One of the most common errors in the use of optimization functions is that user-supplied functions do not evaluate the relevant partial derivatives correctly. Because exact gradient information normally enhances efficiency in all areas of optimization, you are encouraged to provide analytical derivatives whenever possible. However, mistakes in the computation of derivatives can result in serious and obscure run-time errors. Consequently, service functions are provided to perform an elementary check on the gradients you supplied. These functions are inexpensive to use in terms of the number of calls they require to user-supplied functions.
The appropriate checking functions are as follows:
Minimization function Checking function(s)
nag_opt_bounds_mod_deriv_comp (e04kd) nag_opt_check_deriv (e04hc)
nag_opt_bounds_mod_deriv2_comp (e04lb) nag_opt_check_deriv (e04hc) and nag_opt_check_deriv2 (e04hd)
nag_opt_lsq_uncon_quasi_deriv_comp (e04gb) nag_opt_lsq_check_deriv (e04ya)
nag_opt_lsq_uncon_mod_deriv_comp (e04gd) nag_opt_lsq_check_deriv (e04ya)
nag_opt_lsq_uncon_mod_deriv2_comp (e04he) nag_opt_lsq_check_deriv (e04ya) and nag_opt_lsq_check_hessian (e04yb)
It should be noted that functions nag_opt_nlp1_rcomm (e04uf), nag_opt_lsq_gencon_deriv (e04us), nag_opt_nlp2_sparse_solve (e04vh) and nag_opt_nlp2_solve (e04wd) each incorporate a check on the gradients being supplied. This involves verifying the gradients at the first point that satisfies the linear constraints and bounds. There is also an option to perform a more reliable (but more expensive) check on the individual gradient elements being supplied. Note that the checks are not infallible.
A second type of service function computes a set of finite differences to be used when approximating first derivatives. Such differences are required as input parameters by some functions that use only function evaluations.
nag_opt_lsq_uncon_covariance (e04yc) estimates selected elements of the variance-covariance matrix for the computed regression parameters following the use of a nonlinear least squares function.
nag_opt_estimate_deriv (e04xa) estimates the gradient and Hessian of a function at a point, given a function to calculate function values only, or estimates the Hessian of a function at a point, given a function to calculate function and gradient values.

Function Evaluations at Infeasible Points

All the functions for constrained problems will ensure that any evaluations of the objective function occur at points which approximately satisfy any simple bounds or linear constraints. Satisfaction of such constraints is only approximate because functions which estimate derivatives by finite differences may require function evaluations at points which just violate such constraints even though the current iteration just satisfies them.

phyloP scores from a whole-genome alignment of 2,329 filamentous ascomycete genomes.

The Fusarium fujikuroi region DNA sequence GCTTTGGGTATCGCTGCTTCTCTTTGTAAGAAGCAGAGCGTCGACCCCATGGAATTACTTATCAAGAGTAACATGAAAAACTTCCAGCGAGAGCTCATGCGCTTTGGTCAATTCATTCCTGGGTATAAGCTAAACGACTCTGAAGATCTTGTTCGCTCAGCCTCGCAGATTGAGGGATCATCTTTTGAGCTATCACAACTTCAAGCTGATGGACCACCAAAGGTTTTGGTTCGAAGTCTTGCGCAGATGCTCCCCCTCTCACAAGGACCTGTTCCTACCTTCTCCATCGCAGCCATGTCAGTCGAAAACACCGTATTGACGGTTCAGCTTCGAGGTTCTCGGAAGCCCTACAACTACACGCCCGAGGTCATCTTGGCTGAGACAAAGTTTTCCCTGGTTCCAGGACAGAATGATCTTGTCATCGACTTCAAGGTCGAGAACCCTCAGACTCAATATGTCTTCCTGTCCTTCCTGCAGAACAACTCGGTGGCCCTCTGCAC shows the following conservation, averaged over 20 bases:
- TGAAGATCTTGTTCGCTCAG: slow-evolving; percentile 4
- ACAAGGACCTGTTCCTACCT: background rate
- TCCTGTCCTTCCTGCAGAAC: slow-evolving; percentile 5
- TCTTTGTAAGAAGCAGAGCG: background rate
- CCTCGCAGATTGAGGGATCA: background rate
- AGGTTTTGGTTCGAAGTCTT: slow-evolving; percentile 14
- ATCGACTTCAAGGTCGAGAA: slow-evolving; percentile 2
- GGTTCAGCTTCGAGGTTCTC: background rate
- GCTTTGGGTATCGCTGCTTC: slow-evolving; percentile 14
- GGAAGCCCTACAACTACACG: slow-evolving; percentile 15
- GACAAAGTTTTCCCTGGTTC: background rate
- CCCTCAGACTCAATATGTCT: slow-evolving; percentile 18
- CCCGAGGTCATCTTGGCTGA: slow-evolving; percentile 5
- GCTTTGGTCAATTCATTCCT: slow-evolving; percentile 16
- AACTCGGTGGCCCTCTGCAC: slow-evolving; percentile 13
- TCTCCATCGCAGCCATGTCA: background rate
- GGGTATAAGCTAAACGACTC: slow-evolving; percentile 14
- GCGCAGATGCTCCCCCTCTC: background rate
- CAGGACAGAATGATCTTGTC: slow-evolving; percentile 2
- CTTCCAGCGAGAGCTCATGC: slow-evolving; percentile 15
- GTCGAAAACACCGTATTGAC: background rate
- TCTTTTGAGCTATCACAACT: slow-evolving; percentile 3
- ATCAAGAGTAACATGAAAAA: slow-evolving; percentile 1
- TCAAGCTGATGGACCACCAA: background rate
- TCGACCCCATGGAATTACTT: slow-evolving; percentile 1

There is no attempt to ensure that the current iteration satisfies any nonlinear constraints. If you wish to prevent your objective function being evaluated outside some known region (where it may be undefined or not practically computable), you may try to confine the iteration within this region by imposing suitable simple bounds or linear constraints (but beware as this may create new local minima where these constraints are active).
Note also that some functions allow you to return the parameter (iflag or mode) with a negative value to force an immediate clean exit from the minimization function when the objective function (or nonlinear constraints where appropriate) cannot be evaluated.

Related Problems

Apart from the standard types of optimization problem, there are other related problems which can be solved by functions in this or other chapters of the Library.
nag_mip_ilp_dense (h02bb) solves dense integer LP problems, nag_mip_iqp_dense (h02cb) solves dense integer QP problems, nag_mip_iqp_sparse (h02ce) solves sparse integer QP problems and nag_mip_transportation (h03ab) solves a special type of such problem known as a ‘transportation’ problem.
Several functions in Chapters F04 and F08 solve linear least squares problems, i.e., minimizei = 1mri(x)2minimizei=1mri (x) 2 where ri(x) = bij = 1naijxjri(x)=bi-j=1naijxj.
nag_fit_glin_l1sol (e02ga) solves an overdetermined system of linear equations in the l1l1 norm, i.e., minimizes i = 1m|ri(x)|i=1m|ri(x)|, with riri as above, and nag_fit_glinc_l1sol (e02gb) solves the same problem subject to linear inequality constraints.
nag_fit_glin_linf (e02gc) solves an overdetermined system of linear equations in the ll norm, i.e., minimizes maxi |ri(x)|maxi|ri(x)|, with riri as above.
Chapter E05 contains functions for global minimization.
Section [Methods for handling multi-objective optimization] describes how a multi-objective optimization problem might be addressed using functions from this chapter and from Chapter E05.